His 23-year-old daughter, Meghan, broke down the night's atmospherics on her blog. "What does it feel like to win the Florida primary?" she mused. "It feels like the Doors song 'Break on Through.' "
That night as the ballots were counted, Meghan and her fellow "blogettes" -- photographer Heather Brand and producer Shannon Bae -- captured John McCain's private party in a Miami hotel suite.
There was the potential first daughter drinking a beer -- "just trying to chill out a little bit in the hall" -- as she gave an update on the state of the race.
Then to the inner sanctum: South Carolina Sen. Lindsey Graham shouting "Viva McCain! Viva McCain!" as the networks called the race; McCain sharing a tete-a-tete with his wife before heading to the stage; and Meghan popping the champagne cork for a late-night toast.
As she has stepped out on the campaign trail in her Chloe aviator shades, sweater dresses and stylish boots, Meghan McCain is one of the most visible members of her father's entourage. No detail of campaign life is too trivial for her fizzy Web posts, at mccainblogette.com, which focus on iTunes playlists rather than fine points of policy.
The children of presidential candidates are often deployed on the trail to humanize their parents, but their appearances are usually carefully choreographed and managed. The Romney sons roamed Iowa in an RV talking about their father's business acumen. Chelsea Clinton dazzles audiences with her grasp of issues like the public health infrastructure in Rio de Janeiro, but she doesn't speak to reporters.
Meghan McCain posted a photograph this week showing herself leaping through the air on a "sugar high" in Wisconsin, as her dad talked on the phone in the background. And she makes no apologies for leaving policy discussions to others.
"I don't think it's my role," she said, frowning, when asked if she deliberately steers away from the issues. The blog is independent from the campaign and not vetted by campaign staffers. (McCain said that his daughter never asked his permission for her endeavor but that "it seemed to be fine.")
Her blog is"not about politics," Meghan said. "It's not a medium to get policy or to sell my candidate's issue," she said.
Instead, with an eye toward young voters, she is trying to strip away the mystery with a behind-the-scenes look at her family and closed-press events like a recent fundraiser hosted by MGM Chief Executive Harry Sloan.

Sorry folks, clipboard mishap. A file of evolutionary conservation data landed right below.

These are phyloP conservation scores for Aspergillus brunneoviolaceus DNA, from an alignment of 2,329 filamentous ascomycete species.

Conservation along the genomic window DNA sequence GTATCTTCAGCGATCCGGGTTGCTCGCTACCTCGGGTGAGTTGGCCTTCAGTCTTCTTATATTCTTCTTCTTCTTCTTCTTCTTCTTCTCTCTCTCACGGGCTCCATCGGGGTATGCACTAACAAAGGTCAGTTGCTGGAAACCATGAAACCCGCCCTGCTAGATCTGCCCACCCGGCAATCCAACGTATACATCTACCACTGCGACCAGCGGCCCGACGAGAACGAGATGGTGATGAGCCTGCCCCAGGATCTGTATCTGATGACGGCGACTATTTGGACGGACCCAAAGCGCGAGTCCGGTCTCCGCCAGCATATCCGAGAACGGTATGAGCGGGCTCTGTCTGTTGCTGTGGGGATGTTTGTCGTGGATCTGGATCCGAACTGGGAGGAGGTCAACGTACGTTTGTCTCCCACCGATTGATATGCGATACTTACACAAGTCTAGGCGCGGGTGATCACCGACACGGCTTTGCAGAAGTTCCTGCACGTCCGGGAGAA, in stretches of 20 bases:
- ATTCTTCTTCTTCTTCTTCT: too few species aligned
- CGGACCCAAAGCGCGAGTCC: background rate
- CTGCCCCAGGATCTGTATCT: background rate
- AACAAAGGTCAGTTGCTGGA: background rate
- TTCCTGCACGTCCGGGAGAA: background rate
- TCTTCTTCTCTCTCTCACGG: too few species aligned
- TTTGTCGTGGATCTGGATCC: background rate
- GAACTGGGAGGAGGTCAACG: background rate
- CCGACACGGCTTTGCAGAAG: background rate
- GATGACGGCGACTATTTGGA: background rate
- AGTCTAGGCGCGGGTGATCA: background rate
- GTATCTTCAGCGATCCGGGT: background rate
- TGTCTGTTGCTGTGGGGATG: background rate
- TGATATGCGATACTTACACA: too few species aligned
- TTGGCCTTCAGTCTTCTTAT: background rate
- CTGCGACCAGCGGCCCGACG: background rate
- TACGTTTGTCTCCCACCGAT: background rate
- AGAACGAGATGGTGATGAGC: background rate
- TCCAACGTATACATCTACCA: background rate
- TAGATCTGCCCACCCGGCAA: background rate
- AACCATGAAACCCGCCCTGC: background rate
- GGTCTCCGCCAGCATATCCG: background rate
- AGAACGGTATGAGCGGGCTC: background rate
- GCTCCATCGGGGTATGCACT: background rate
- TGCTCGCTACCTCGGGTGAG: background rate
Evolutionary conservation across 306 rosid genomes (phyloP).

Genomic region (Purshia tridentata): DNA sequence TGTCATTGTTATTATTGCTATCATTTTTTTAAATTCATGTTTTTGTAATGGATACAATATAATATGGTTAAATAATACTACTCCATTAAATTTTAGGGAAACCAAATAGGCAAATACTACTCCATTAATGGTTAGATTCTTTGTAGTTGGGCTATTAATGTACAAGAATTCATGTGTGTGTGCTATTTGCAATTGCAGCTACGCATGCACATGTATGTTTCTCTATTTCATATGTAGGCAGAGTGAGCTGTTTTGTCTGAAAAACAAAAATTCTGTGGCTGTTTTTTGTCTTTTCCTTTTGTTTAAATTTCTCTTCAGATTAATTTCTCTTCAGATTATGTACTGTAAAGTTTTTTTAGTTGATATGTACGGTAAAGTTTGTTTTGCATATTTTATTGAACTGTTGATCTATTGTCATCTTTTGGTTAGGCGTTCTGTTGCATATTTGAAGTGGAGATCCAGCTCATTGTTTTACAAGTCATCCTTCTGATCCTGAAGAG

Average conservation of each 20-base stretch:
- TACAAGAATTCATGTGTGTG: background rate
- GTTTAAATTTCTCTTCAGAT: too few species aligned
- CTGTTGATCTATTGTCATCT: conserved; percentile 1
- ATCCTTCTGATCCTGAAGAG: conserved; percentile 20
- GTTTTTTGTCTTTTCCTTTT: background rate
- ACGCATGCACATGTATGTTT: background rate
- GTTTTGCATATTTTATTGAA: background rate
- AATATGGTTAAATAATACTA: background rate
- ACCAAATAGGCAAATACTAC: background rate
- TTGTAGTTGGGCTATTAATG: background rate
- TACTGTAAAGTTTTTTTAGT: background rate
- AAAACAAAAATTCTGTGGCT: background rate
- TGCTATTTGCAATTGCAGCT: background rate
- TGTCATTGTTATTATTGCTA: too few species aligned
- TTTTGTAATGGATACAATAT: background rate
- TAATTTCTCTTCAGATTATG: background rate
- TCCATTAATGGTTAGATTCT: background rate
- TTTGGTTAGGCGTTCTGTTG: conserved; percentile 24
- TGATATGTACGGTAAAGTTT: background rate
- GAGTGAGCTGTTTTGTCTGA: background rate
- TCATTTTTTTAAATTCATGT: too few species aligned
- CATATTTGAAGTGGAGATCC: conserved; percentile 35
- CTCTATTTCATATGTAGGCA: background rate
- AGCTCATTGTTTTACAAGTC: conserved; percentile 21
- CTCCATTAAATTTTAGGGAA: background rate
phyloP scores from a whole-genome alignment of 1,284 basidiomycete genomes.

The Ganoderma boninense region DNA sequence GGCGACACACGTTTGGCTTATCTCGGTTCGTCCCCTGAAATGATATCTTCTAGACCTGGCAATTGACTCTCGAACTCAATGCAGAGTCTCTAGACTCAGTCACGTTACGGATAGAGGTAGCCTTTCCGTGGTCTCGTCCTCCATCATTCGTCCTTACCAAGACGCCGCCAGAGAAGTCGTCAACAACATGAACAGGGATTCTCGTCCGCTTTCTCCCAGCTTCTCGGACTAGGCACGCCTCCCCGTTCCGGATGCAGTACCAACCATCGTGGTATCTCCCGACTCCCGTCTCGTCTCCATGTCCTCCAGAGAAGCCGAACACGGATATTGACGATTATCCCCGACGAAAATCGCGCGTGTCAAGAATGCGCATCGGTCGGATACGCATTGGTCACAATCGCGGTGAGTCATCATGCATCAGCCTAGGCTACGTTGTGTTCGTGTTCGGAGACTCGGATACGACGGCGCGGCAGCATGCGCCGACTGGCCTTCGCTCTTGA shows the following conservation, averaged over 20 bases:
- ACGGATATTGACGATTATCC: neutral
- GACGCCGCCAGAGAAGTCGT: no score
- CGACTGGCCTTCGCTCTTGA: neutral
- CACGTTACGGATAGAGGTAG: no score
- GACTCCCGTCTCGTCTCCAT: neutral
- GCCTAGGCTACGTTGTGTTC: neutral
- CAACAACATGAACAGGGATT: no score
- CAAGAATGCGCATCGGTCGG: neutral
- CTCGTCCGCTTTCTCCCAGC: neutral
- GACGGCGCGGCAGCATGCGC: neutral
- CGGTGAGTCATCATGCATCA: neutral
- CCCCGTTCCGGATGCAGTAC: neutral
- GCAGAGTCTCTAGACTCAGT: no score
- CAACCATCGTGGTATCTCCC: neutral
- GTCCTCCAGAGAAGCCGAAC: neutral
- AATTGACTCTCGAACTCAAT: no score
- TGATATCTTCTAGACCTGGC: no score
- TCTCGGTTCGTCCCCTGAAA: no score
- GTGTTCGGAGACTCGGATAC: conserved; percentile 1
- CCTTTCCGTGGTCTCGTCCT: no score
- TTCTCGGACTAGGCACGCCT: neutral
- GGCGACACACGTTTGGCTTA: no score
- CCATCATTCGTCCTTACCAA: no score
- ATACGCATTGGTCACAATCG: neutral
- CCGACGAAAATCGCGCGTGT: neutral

"I don't need access, I am the access," she quipped. "There's a reason why reality shows are so popular."
She got the idea when friends didn't understand what she was doing on the campaign trail. "I just kind of wanted to show people that the campaign trail is messy; candidates' children aren't perfect," she said.
If she were the first daughter, she says, "I'd want to expose everything. . . . Because I don't understand how, in politics, it got to this point where politicians and their families have been so isolated."
Meghan posted her most serious comments several hours after the New York Times ran an article on its website questioning McCain's relationship with a lobbyist during his 2000 run for president. She described politics as "dirty and cruel" and defended her father, saying he is "compassionate, full of life, hilarious and is a beacon of integrity to myself and to so many others."
McCain gave his daughter a plug Friday in Indianapolis when asked how he plans to connect with young voters: "By recommending that everybody read the blog my daughter Meghan works on. It's excellent."
A onetime intern at Newsweek and "Saturday Night Live," Meghan is one of seven siblings and the oldest of McCain's four children with his second wife, Cindy. She was raised in Phoenix and attended a Catholic charter school before heading to Columbia University, where she majored in art history and graduated in 2007.
Her stint on the campaign trail is merely a detour, she insists, on the way back to Manhattan, where she hopes to design "a high-end couture line that goes up to plus sizes."
She feigns horror when asked if she'd consider a career in politics. "Oh, my God, never! I will never run for office, ever, and that's a promise."